Ushering new technologies from the university lab to the marketplace has long been a challenge, with many stalling indefinitely due to a lack of funding. But a model of investing has developed over the past 15 years to help bridge that gap with some stunning successes, according to an article in Chemical & Engineering News (C&EN), the weekly newsmagazine of the American Chemical Society.
Ann M. Thayer, a senior correspondent at C&EN, notes that the traditional venture capital approach doesn't make the kind of long-term investments necessary to develop early, basic research into something marketable. This process can take a decade or longer. Plus, since 2001 when the tech bubble burst, the pot of private seed money to support start-up companies has been limited, leaving a large funding void in its wake. Universities have tried to plug this hole with grants and development money, but they've still come up short.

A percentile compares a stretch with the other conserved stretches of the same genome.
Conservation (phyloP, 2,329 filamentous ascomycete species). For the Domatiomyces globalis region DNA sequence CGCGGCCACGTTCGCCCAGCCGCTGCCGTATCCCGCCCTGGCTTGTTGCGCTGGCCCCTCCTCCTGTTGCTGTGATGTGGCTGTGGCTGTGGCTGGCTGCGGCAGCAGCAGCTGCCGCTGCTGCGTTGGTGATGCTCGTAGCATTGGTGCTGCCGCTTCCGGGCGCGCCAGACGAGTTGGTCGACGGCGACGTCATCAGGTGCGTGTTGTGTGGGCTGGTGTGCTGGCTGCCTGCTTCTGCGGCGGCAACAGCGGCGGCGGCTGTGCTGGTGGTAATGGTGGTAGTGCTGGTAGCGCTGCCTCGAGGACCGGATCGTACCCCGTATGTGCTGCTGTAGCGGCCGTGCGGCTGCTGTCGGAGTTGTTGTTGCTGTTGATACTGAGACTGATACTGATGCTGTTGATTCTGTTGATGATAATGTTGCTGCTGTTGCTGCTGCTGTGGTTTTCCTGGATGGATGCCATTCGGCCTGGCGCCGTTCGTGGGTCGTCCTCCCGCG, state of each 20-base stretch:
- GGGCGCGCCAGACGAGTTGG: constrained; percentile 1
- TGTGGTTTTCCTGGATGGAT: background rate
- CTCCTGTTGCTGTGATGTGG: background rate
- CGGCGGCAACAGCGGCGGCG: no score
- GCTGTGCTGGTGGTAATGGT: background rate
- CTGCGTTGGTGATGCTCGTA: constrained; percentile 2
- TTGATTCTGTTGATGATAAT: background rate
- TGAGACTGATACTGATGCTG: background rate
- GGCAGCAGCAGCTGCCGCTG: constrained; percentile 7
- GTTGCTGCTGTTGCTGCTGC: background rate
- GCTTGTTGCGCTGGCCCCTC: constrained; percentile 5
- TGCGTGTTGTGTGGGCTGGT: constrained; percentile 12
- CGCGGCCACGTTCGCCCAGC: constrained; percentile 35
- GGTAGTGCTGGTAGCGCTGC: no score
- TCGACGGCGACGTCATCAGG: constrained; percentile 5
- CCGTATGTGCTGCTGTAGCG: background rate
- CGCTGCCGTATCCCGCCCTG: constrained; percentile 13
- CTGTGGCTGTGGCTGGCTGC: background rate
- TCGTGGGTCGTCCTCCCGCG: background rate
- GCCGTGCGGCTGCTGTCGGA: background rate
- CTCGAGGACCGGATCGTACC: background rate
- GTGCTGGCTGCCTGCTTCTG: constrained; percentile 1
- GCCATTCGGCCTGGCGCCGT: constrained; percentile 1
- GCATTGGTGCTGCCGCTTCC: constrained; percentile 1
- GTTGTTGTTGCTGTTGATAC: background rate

Right before the tech implosion, however, at least two investment firms with a different kind of strategy were founded in the U.K. Unlike venture capitalists, the new breed of investors behind these firms enters into disciplined, long-term partnerships with universities.
For the leaders in the field, the strategy has so far paid off in spades. Imperial Innovations and IP Group are now worth $1 billion and $2 billion respectively. Seeing this success, others have been extending the approach to work with U.S. universities and labs. But the model has not worked for all firms trying to replicate it, suggesting that its future remains uncertain.
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Making Money in the Ivory Tower - cen.acs.org/articles/93/i40/In … niversity-Start.html